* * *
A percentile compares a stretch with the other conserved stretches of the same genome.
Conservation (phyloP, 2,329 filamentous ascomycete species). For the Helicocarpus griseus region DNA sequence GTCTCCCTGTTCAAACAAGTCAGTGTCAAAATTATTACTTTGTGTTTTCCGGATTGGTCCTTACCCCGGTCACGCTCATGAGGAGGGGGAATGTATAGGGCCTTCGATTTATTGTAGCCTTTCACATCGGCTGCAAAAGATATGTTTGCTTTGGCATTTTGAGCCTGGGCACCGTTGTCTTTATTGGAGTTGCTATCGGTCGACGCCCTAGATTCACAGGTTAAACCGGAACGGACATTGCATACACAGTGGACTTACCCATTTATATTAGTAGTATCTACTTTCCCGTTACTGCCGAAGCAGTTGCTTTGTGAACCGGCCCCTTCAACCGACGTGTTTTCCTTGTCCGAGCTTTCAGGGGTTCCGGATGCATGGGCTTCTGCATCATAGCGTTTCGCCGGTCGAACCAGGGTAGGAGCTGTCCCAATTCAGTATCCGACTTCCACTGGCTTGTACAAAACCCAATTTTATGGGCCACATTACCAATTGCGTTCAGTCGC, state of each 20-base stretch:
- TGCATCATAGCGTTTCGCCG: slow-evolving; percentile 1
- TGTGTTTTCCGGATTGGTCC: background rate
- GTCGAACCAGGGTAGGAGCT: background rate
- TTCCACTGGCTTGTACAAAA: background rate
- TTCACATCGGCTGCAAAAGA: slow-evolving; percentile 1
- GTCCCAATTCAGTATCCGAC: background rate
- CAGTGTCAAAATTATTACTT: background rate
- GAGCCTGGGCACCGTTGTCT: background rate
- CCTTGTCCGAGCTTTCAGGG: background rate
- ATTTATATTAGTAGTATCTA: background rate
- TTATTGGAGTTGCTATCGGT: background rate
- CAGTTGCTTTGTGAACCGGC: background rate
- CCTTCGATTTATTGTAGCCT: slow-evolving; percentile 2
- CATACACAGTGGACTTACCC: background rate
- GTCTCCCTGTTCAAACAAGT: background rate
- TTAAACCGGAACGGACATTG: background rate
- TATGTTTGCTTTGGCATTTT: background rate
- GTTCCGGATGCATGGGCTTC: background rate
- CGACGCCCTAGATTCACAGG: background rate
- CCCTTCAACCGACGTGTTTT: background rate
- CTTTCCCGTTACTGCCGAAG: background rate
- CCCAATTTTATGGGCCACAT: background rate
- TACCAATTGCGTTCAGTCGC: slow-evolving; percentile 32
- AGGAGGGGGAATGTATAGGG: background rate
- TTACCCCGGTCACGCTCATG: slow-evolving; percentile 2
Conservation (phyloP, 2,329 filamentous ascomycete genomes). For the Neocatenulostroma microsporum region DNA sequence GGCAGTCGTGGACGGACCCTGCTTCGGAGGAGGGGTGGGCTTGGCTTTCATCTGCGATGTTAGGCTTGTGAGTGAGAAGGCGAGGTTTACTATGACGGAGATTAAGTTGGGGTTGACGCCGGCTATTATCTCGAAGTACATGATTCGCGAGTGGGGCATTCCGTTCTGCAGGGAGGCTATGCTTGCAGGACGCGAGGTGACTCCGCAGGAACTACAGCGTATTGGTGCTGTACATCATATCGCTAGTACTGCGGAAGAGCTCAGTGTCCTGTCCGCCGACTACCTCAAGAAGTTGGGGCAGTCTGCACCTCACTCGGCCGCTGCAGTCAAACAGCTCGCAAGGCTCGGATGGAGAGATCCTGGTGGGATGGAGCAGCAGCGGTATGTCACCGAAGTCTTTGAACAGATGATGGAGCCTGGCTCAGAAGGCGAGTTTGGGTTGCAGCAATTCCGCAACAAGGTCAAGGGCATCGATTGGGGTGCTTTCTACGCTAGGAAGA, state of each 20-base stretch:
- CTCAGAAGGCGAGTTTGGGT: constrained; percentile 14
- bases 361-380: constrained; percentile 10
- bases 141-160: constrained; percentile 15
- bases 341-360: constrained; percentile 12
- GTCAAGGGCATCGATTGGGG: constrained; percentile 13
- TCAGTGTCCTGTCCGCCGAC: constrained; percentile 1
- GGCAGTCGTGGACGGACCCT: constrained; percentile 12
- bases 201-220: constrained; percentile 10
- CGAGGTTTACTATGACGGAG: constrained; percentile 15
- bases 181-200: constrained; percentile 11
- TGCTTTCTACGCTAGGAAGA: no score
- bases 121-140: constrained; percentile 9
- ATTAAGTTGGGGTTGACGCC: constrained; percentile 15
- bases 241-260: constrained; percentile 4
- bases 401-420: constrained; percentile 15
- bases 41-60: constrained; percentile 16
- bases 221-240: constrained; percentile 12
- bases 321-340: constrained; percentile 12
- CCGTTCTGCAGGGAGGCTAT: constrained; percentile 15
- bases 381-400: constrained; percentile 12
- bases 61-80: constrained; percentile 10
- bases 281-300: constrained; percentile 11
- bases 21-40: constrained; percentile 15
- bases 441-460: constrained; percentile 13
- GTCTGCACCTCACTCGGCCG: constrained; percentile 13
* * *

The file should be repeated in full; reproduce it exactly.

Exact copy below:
A percentile compares a stretch with the other conserved stretches of the same genome.
Conservation (phyloP, 2,329 filamentous ascomycete species). For the Helicocarpus griseus region DNA sequence GTCTCCCTGTTCAAACAAGTCAGTGTCAAAATTATTACTTTGTGTTTTCCGGATTGGTCCTTACCCCGGTCACGCTCATGAGGAGGGGGAATGTATAGGGCCTTCGATTTATTGTAGCCTTTCACATCGGCTGCAAAAGATATGTTTGCTTTGGCATTTTGAGCCTGGGCACCGTTGTCTTTATTGGAGTTGCTATCGGTCGACGCCCTAGATTCACAGGTTAAACCGGAACGGACATTGCATACACAGTGGACTTACCCATTTATATTAGTAGTATCTACTTTCCCGTTACTGCCGAAGCAGTTGCTTTGTGAACCGGCCCCTTCAACCGACGTGTTTTCCTTGTCCGAGCTTTCAGGGGTTCCGGATGCATGGGCTTCTGCATCATAGCGTTTCGCCGGTCGAACCAGGGTAGGAGCTGTCCCAATTCAGTATCCGACTTCCACTGGCTTGTACAAAACCCAATTTTATGGGCCACATTACCAATTGCGTTCAGTCGC, state of each 20-base stretch:
- TGCATCATAGCGTTTCGCCG: slow-evolving; percentile 1
- TGTGTTTTCCGGATTGGTCC: background rate
- GTCGAACCAGGGTAGGAGCT: background rate
- TTCCACTGGCTTGTACAAAA: background rate
- TTCACATCGGCTGCAAAAGA: slow-evolving; percentile 1
- GTCCCAATTCAGTATCCGAC: background rate
- CAGTGTCAAAATTATTACTT: background rate
- GAGCCTGGGCACCGTTGTCT: background rate
- CCTTGTCCGAGCTTTCAGGG: background rate
- ATTTATATTAGTAGTATCTA: background rate
- TTATTGGAGTTGCTATCGGT: background rate
- CAGTTGCTTTGTGAACCGGC: background rate
- CCTTCGATTTATTGTAGCCT: slow-evolving; percentile 2
- CATACACAGTGGACTTACCC: background rate
- GTCTCCCTGTTCAAACAAGT: background rate
- TTAAACCGGAACGGACATTG: background rate
- TATGTTTGCTTTGGCATTTT: background rate
- GTTCCGGATGCATGGGCTTC: background rate
- CGACGCCCTAGATTCACAGG: background rate
- CCCTTCAACCGACGTGTTTT: background rate
- CTTTCCCGTTACTGCCGAAG: background rate
- CCCAATTTTATGGGCCACAT: background rate
- TACCAATTGCGTTCAGTCGC: slow-evolving; percentile 32
- AGGAGGGGGAATGTATAGGG: background rate
- TTACCCCGGTCACGCTCATG: slow-evolving; percentile 2
Conservation (phyloP, 2,329 filamentous ascomycete genomes). For the Neocatenulostroma microsporum region DNA sequence GGCAGTCGTGGACGGACCCTGCTTCGGAGGAGGGGTGGGCTTGGCTTTCATCTGCGATGTTAGGCTTGTGAGTGAGAAGGCGAGGTTTACTATGACGGAGATTAAGTTGGGGTTGACGCCGGCTATTATCTCGAAGTACATGATTCGCGAGTGGGGCATTCCGTTCTGCAGGGAGGCTATGCTTGCAGGACGCGAGGTGACTCCGCAGGAACTACAGCGTATTGGTGCTGTACATCATATCGCTAGTACTGCGGAAGAGCTCAGTGTCCTGTCCGCCGACTACCTCAAGAAGTTGGGGCAGTCTGCACCTCACTCGGCCGCTGCAGTCAAACAGCTCGCAAGGCTCGGATGGAGAGATCCTGGTGGGATGGAGCAGCAGCGGTATGTCACCGAAGTCTTTGAACAGATGATGGAGCCTGGCTCAGAAGGCGAGTTTGGGTTGCAGCAATTCCGCAACAAGGTCAAGGGCATCGATTGGGGTGCTTTCTACGCTAGGAAGA, state of each 20-base stretch:
- CTCAGAAGGCGAGTTTGGGT: constrained; percentile 14
- bases 361-380: constrained; percentile 10
- bases 141-160: constrained; percentile 15
- bases 341-360: constrained; percentile 12
- GTCAAGGGCATCGATTGGGG: constrained; percentile 13
- TCAGTGTCCTGTCCGCCGAC: constrained; percentile 1
- GGCAGTCGTGGACGGACCCT: constrained; percentile 12
- bases 201-220: constrained; percentile 10
- CGAGGTTTACTATGACGGAG: constrained; percentile 15
- bases 181-200: constrained; percentile 11
- TGCTTTCTACGCTAGGAAGA: no score
- bases 121-140: constrained; percentile 9
- ATTAAGTTGGGGTTGACGCC: constrained; percentile 15
- bases 241-260: constrained; percentile 4
- bases 401-420: constrained; percentile 15
- bases 41-60: constrained; percentile 16
- bases 221-240: constrained; percentile 12
- bases 321-340: constrained; percentile 12
- CCGTTCTGCAGGGAGGCTAT: constrained; percentile 15
- bases 381-400: constrained; percentile 12
- bases 61-80: constrained; percentile 10
- bases 281-300: constrained; percentile 11
- bases 21-40: constrained; percentile 15
- bases 441-460: constrained; percentile 13
- GTCTGCACCTCACTCGGCCG: constrained; percentile 13